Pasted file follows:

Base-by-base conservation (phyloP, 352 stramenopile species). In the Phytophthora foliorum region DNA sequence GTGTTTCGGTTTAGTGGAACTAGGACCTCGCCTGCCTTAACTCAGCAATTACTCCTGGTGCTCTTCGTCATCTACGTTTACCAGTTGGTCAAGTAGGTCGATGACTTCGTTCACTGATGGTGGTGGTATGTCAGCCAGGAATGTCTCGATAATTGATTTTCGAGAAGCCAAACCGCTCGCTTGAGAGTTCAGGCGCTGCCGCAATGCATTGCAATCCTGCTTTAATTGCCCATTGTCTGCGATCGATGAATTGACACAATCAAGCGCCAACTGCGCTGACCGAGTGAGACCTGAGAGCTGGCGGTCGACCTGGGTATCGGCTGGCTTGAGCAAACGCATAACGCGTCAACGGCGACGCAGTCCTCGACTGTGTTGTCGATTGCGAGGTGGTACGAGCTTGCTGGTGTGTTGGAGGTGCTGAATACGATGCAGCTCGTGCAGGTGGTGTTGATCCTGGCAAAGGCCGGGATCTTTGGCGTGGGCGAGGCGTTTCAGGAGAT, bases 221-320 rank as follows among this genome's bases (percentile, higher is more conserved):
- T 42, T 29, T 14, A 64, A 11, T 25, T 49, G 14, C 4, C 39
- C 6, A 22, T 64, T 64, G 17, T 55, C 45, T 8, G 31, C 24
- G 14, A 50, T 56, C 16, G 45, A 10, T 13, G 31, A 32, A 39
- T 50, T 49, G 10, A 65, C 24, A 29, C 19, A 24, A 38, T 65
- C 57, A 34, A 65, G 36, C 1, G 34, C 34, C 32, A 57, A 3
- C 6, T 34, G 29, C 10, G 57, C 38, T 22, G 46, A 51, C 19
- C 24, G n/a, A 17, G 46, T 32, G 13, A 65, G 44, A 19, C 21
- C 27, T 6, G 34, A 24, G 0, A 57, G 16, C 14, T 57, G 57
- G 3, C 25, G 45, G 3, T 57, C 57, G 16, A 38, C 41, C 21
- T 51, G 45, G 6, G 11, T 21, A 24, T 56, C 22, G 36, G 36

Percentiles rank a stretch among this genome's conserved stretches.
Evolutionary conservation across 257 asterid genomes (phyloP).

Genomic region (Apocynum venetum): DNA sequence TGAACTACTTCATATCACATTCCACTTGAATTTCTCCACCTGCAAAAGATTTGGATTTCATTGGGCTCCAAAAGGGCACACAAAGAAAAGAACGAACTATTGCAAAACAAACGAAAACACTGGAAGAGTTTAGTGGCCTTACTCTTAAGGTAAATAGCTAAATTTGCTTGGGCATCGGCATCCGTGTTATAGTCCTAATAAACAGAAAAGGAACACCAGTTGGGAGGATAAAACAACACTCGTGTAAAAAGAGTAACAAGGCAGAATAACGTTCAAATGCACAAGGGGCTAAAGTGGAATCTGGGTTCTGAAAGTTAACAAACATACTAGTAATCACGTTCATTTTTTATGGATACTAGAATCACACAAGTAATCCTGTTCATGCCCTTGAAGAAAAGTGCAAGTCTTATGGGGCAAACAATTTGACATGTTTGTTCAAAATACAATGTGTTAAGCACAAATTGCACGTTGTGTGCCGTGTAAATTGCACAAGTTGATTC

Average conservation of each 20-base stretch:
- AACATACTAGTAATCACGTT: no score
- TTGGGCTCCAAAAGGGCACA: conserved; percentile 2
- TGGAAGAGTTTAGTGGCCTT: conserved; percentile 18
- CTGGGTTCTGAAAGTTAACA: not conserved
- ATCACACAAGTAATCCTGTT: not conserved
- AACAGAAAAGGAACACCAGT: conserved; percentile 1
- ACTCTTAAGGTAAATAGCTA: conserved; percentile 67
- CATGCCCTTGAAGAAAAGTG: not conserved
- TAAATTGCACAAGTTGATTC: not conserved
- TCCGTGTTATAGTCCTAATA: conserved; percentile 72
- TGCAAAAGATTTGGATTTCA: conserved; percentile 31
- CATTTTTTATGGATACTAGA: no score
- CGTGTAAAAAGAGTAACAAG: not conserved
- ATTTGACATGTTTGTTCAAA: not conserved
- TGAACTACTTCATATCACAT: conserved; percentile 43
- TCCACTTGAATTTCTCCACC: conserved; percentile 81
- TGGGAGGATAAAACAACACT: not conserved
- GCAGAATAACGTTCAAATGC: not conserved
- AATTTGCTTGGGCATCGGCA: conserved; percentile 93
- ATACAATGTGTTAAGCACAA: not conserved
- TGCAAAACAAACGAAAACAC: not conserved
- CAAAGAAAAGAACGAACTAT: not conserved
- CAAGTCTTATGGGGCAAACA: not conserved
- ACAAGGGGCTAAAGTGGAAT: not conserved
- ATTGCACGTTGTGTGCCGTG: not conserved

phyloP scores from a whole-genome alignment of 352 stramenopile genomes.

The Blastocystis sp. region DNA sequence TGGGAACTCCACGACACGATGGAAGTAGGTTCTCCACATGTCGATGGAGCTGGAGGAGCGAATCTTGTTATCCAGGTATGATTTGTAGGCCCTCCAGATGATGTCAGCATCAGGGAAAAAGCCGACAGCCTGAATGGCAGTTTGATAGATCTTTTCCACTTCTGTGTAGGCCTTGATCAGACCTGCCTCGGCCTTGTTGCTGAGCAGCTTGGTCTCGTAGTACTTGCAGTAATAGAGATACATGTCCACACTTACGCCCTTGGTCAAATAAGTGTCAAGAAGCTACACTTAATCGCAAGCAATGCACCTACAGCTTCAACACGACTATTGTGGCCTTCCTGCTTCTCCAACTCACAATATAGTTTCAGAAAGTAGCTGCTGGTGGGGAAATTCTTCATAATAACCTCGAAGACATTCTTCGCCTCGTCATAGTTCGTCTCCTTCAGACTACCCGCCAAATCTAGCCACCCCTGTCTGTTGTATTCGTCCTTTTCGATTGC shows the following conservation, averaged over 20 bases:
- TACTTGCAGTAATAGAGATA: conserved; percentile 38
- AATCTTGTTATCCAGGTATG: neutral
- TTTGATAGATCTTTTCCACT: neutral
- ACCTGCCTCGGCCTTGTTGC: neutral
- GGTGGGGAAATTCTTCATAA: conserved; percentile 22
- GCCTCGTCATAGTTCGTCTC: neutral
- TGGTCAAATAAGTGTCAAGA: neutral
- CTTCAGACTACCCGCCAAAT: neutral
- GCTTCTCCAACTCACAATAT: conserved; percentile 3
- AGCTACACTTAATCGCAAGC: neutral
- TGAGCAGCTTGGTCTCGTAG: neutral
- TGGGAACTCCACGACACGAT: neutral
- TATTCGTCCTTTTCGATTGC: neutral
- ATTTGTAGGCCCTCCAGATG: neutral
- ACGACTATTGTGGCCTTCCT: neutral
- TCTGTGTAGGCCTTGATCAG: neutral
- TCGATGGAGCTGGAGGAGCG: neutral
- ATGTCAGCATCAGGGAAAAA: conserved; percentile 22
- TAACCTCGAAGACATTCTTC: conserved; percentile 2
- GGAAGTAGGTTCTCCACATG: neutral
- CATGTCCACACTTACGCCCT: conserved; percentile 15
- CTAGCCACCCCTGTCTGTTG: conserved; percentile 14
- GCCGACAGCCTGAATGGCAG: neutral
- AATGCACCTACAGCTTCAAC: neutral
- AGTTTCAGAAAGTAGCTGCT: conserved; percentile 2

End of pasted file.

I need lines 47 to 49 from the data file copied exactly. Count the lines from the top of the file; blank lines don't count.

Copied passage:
- GGTGGGGAAATTCTTCATAA: conserved; percentile 22
- GCCTCGTCATAGTTCGTCTC: neutral
- TGGTCAAATAAGTGTCAAGA: neutral